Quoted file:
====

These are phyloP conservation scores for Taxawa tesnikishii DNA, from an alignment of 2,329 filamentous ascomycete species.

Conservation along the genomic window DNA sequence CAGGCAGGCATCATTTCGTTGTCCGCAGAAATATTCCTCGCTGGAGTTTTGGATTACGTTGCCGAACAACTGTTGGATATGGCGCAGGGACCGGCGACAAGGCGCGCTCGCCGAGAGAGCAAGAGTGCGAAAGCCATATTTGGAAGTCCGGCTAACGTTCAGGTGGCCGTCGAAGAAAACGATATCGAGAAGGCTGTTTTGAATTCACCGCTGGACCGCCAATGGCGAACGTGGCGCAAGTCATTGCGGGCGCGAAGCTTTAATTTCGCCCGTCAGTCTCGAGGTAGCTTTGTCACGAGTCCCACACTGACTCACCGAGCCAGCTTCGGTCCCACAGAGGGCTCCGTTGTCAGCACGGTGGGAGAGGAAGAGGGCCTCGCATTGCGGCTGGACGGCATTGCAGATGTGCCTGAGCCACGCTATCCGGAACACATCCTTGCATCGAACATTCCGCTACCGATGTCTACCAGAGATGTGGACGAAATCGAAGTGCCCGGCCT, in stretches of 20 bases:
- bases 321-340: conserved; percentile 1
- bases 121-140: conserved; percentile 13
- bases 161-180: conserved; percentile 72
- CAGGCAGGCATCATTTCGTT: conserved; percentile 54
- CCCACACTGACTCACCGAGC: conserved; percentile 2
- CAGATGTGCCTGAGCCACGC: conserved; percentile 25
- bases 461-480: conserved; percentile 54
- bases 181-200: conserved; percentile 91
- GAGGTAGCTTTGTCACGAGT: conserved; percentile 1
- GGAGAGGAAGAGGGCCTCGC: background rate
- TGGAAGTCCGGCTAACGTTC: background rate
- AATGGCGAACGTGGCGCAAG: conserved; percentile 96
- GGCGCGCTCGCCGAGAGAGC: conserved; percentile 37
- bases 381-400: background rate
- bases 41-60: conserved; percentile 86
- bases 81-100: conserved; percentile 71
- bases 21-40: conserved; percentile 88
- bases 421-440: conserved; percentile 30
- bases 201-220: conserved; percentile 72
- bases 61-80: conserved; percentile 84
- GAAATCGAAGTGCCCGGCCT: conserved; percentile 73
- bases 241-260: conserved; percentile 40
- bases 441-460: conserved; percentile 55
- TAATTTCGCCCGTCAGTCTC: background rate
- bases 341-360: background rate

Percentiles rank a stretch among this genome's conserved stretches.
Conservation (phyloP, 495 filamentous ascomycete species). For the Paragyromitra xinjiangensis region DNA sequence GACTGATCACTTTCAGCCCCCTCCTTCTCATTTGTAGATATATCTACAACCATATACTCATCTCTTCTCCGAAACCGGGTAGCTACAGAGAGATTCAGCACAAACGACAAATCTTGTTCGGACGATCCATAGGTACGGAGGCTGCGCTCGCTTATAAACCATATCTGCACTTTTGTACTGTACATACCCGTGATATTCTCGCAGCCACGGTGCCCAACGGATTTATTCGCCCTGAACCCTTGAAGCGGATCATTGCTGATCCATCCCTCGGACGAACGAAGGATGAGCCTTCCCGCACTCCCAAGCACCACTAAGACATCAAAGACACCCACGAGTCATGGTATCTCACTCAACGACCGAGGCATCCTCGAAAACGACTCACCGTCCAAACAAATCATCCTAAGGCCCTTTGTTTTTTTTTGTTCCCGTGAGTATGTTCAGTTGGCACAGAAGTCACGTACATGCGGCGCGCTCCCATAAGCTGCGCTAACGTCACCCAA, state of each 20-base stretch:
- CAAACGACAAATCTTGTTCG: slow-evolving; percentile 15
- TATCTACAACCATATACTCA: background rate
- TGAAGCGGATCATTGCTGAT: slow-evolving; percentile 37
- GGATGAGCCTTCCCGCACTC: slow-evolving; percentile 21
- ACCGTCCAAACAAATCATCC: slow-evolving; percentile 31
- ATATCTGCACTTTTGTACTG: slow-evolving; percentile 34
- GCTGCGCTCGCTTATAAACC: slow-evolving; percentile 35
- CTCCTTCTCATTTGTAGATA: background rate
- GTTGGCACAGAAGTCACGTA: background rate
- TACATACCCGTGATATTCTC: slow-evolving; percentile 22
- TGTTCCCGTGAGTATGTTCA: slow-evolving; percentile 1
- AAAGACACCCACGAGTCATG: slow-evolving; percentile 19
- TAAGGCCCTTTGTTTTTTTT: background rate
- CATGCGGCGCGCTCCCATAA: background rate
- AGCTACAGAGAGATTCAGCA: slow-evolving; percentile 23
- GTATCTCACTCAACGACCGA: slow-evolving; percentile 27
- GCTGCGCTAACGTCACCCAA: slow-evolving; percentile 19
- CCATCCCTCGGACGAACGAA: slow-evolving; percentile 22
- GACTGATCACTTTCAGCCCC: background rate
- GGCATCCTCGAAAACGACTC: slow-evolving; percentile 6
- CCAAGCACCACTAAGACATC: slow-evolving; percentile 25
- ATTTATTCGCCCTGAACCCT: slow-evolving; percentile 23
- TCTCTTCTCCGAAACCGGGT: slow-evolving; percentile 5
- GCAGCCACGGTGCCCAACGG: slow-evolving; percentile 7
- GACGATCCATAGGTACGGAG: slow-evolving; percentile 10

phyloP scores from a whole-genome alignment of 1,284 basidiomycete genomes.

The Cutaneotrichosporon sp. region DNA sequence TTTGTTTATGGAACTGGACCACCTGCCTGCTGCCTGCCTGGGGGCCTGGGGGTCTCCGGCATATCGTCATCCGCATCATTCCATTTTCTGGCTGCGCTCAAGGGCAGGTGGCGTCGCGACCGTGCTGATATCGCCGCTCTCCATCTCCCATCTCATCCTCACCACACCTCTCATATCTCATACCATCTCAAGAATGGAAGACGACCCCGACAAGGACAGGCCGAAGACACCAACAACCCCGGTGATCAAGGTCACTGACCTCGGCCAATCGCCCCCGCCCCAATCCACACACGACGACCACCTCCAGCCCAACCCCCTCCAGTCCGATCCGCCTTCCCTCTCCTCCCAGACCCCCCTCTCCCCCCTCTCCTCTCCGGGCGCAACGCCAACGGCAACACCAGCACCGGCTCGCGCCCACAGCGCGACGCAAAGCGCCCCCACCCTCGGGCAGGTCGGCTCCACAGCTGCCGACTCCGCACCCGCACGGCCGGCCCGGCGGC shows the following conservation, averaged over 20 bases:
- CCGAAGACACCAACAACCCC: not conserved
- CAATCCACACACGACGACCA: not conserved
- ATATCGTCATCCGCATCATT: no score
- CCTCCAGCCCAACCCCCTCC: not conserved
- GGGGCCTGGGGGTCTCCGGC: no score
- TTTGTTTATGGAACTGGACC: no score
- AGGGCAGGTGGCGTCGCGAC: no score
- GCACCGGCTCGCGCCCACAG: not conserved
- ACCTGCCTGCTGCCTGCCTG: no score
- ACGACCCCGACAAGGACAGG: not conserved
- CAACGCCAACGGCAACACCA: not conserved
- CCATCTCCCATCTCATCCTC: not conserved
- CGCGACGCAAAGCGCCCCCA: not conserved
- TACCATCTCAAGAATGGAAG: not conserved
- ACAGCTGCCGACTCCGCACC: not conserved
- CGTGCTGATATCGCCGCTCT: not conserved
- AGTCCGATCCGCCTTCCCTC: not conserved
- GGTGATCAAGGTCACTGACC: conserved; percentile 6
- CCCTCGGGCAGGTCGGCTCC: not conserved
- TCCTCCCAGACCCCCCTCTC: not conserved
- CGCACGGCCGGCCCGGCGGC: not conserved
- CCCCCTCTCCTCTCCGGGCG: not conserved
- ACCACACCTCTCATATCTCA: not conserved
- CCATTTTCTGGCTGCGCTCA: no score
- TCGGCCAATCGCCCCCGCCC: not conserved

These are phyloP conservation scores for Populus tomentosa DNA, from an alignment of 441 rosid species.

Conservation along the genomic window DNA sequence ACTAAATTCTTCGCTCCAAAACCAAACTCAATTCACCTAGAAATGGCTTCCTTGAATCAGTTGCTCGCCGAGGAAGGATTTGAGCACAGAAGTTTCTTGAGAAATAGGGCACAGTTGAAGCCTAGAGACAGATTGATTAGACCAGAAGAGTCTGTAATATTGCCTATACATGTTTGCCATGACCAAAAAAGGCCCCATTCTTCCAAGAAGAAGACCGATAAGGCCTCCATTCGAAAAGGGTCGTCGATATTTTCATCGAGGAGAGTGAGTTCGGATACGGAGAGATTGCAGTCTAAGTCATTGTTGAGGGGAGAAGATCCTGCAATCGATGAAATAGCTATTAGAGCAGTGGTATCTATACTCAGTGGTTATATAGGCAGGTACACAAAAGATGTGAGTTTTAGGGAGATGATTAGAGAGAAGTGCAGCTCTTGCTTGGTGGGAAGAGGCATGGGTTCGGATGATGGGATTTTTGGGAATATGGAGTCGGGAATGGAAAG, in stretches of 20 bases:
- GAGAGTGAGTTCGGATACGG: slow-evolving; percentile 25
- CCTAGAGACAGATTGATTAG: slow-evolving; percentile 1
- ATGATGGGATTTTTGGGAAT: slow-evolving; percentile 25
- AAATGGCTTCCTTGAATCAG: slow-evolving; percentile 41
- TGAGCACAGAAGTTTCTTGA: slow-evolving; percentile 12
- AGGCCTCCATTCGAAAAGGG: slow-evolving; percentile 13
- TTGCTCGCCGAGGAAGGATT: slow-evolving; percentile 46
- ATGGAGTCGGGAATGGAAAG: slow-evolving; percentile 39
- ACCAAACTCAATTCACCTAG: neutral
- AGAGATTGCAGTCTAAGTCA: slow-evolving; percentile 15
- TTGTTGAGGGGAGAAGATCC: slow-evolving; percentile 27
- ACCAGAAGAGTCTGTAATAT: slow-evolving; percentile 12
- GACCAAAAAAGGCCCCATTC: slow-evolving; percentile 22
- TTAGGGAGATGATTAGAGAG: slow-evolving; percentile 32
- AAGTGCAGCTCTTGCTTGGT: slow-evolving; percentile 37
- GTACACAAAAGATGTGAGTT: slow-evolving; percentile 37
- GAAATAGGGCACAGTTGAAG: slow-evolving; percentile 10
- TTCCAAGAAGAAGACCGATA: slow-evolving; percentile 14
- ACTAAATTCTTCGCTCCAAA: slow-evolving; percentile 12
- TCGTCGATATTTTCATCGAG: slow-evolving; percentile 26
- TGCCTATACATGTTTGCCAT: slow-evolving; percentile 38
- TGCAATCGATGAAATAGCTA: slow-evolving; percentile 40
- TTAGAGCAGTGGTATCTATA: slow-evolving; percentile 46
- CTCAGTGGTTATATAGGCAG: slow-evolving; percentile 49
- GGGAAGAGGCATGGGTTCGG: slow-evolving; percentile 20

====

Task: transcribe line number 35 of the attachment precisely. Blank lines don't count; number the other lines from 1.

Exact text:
- ATATCTGCACTTTTGTACTG: slow-evolving; percentile 34